I sat on the plane for a few weeks and took it out in March when weather was more cooperative. I was able to find a bigger field on a much less windy day and gave it another shot. I then switched to a new freshly folded “Onslaught” design with a much smaller wingspan and surface area.
The Onslaught design proved to handle much better and it was evident that by improving my origami skills I was also improving the maneuverability and stability of the plane.
With some practice and maybe a couple of different designs, I’m sure just about anyone could find a way to become a pretty decent pilot of the PowerUp 4.0.
The book that came with this plane has got to be the most important feature of the entire piloting experience. It has way more knowledge in it than I could ever hope to summarize. All I will say is that Kyle Boyer and Shai Goitein, the creators of the PowerUp paper airplane lineup, give tons of useful information about how to ensure you have the most stable and fun flight possible. If you are struggling with flying your plane, the first place you will want to go will be this book.
The Bluetooth capabilities of the plane were also a pleasant surprise. The plane usually connected quickly to my phone and was ready to go within seconds after turning it on. I did find, however, that occasionally the plane would disconnect from my phone upon landing.
Normal Bluetooth connections between devices are hardly ever good for more than 30 feet, yet the airplane had no problems maintaining a connection to my phone from more than 150 feet away. I never was able to find an open space big enough to discover the limits of its range, but PowerUp claims that the range will reach up to 240 feet, assuming no interference. The application shows what I believe is a real-time measurement of the strength of the signal from the plane, measured in dB.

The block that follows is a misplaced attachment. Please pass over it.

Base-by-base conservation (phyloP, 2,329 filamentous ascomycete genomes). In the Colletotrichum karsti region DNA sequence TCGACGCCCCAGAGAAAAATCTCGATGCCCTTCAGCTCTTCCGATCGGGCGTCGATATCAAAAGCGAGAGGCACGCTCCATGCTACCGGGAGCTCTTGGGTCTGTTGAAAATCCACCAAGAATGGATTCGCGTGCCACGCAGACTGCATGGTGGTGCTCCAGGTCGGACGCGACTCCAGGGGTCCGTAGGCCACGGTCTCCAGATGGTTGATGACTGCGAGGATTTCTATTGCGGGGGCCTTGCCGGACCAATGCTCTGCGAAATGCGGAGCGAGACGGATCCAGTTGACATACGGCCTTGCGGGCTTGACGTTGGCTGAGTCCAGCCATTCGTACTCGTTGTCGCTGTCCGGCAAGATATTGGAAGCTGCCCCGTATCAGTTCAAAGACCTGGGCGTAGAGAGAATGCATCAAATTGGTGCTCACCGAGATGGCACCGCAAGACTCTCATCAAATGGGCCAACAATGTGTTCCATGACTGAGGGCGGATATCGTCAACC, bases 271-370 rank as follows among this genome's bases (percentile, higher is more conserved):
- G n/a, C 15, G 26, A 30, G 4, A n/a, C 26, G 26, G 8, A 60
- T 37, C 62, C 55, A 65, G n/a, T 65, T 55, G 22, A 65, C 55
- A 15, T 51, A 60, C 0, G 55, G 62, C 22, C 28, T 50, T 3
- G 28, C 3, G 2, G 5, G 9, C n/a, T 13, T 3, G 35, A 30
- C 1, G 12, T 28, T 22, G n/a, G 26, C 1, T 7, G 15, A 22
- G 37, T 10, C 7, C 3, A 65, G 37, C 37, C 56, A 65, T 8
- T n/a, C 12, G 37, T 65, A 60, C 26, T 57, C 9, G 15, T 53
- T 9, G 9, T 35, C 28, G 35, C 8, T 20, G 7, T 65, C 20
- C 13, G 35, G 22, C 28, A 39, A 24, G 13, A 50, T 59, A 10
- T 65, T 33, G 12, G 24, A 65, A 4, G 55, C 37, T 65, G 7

The battery level is also shown on the app while you are flying and leaves yet another good impression. PowerUp claims that the battery will last you only about 10 minutes of flight time, but considering my longest flight was only 1 minute and 6 seconds long, I find that to be plenty. I felt that in reality the battery did last much longer than 10 minutes, so I assume that to be based on the plane in air continuously.
While 10 minutes doesn’t seem like much, that 1 minute flight felt like forever and I was very satisfied after only a couple of flights. Regardless, in my time with it and for what it’s worth, the battery life was plenty.
The application comes with an acrobatic mode, but I couldn’t quite figure out how it modified the overall flying abilities of the plane. If you happen to somehow lose the plane in some tall grass, the app has a convenient method of locating it. Your mobile device will ping the plane to beep faster and faster as you approach it. Fortunately, I did not have to take advantage of this feature.
I think the PowerUp 4.0 is an absolutely amazing starter RC plane that is bound to make anyone who flies it a fan.
PowerUp has plenty of options for anyone, whether you’re a novice pilot like myself looking for some entertainment or an avid pilot hobbyist. The battery life is enough to be satisfying and it can be recharged easily by any micro-USB cable and power bank combo.
For being a simple Bluetooth connection, the range is also very impressive, and I can’t imagine it would be too hard to stay well within the range.
For an inexperienced pilot, the ability to control the plane came very quickly and easily. The application isn’t complicated yet it provided me with everything I could have asked for from it. The book that was sent with it is undeniably valuable to the overall experience of this product and I highly recommend it.
PowerUp definitely didn’t cut any corners with this plane, and there are tons of nice little features here and there that really make this plane worth it.